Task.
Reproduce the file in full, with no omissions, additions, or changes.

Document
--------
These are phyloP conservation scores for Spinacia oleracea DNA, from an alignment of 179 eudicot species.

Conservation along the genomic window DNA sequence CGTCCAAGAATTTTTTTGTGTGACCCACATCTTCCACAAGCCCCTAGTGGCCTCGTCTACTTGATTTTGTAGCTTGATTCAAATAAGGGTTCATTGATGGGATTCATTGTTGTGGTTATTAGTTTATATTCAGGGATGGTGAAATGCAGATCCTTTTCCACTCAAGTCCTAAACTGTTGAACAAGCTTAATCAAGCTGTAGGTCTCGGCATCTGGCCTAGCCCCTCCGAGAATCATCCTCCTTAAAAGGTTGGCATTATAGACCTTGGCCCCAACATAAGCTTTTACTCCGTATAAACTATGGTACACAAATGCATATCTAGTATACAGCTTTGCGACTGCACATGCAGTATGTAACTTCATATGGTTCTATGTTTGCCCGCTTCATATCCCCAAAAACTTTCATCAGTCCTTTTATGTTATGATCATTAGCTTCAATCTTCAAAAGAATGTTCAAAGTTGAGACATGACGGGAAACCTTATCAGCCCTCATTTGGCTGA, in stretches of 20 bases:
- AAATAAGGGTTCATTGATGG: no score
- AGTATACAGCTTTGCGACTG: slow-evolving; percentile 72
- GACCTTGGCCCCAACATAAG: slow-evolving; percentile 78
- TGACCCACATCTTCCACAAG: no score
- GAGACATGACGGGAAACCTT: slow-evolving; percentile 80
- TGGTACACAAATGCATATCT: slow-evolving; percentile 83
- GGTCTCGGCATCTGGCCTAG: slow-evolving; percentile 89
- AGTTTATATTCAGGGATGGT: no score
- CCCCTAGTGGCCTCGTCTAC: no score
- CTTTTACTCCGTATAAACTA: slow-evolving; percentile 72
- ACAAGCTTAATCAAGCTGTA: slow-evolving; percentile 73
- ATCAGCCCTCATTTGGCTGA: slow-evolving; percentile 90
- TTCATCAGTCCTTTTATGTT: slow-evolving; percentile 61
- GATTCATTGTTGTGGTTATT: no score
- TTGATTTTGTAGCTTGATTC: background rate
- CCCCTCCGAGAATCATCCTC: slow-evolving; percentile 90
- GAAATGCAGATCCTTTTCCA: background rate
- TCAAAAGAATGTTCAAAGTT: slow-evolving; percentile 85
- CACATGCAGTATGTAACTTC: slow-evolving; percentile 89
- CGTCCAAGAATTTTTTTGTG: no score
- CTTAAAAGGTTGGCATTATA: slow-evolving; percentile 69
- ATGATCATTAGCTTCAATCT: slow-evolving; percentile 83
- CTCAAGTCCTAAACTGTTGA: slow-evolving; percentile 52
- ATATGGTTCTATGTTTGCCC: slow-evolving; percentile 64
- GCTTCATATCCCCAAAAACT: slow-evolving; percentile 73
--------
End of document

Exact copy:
These are phyloP conservation scores for Spinacia oleracea DNA, from an alignment of 179 eudicot species.

Conservation along the genomic window DNA sequence CGTCCAAGAATTTTTTTGTGTGACCCACATCTTCCACAAGCCCCTAGTGGCCTCGTCTACTTGATTTTGTAGCTTGATTCAAATAAGGGTTCATTGATGGGATTCATTGTTGTGGTTATTAGTTTATATTCAGGGATGGTGAAATGCAGATCCTTTTCCACTCAAGTCCTAAACTGTTGAACAAGCTTAATCAAGCTGTAGGTCTCGGCATCTGGCCTAGCCCCTCCGAGAATCATCCTCCTTAAAAGGTTGGCATTATAGACCTTGGCCCCAACATAAGCTTTTACTCCGTATAAACTATGGTACACAAATGCATATCTAGTATACAGCTTTGCGACTGCACATGCAGTATGTAACTTCATATGGTTCTATGTTTGCCCGCTTCATATCCCCAAAAACTTTCATCAGTCCTTTTATGTTATGATCATTAGCTTCAATCTTCAAAAGAATGTTCAAAGTTGAGACATGACGGGAAACCTTATCAGCCCTCATTTGGCTGA, in stretches of 20 bases:
- AAATAAGGGTTCATTGATGG: no score
- AGTATACAGCTTTGCGACTG: slow-evolving; percentile 72
- GACCTTGGCCCCAACATAAG: slow-evolving; percentile 78
- TGACCCACATCTTCCACAAG: no score
- GAGACATGACGGGAAACCTT: slow-evolving; percentile 80
- TGGTACACAAATGCATATCT: slow-evolving; percentile 83
- GGTCTCGGCATCTGGCCTAG: slow-evolving; percentile 89
- AGTTTATATTCAGGGATGGT: no score
- CCCCTAGTGGCCTCGTCTAC: no score
- CTTTTACTCCGTATAAACTA: slow-evolving; percentile 72
- ACAAGCTTAATCAAGCTGTA: slow-evolving; percentile 73
- ATCAGCCCTCATTTGGCTGA: slow-evolving; percentile 90
- TTCATCAGTCCTTTTATGTT: slow-evolving; percentile 61
- GATTCATTGTTGTGGTTATT: no score
- TTGATTTTGTAGCTTGATTC: background rate
- CCCCTCCGAGAATCATCCTC: slow-evolving; percentile 90
- GAAATGCAGATCCTTTTCCA: background rate
- TCAAAAGAATGTTCAAAGTT: slow-evolving; percentile 85
- CACATGCAGTATGTAACTTC: slow-evolving; percentile 89
- CGTCCAAGAATTTTTTTGTG: no score
- CTTAAAAGGTTGGCATTATA: slow-evolving; percentile 69
- ATGATCATTAGCTTCAATCT: slow-evolving; percentile 83
- CTCAAGTCCTAAACTGTTGA: slow-evolving; percentile 52
- ATATGGTTCTATGTTTGCCC: slow-evolving; percentile 64
- GCTTCATATCCCCAAAAACT: slow-evolving; percentile 73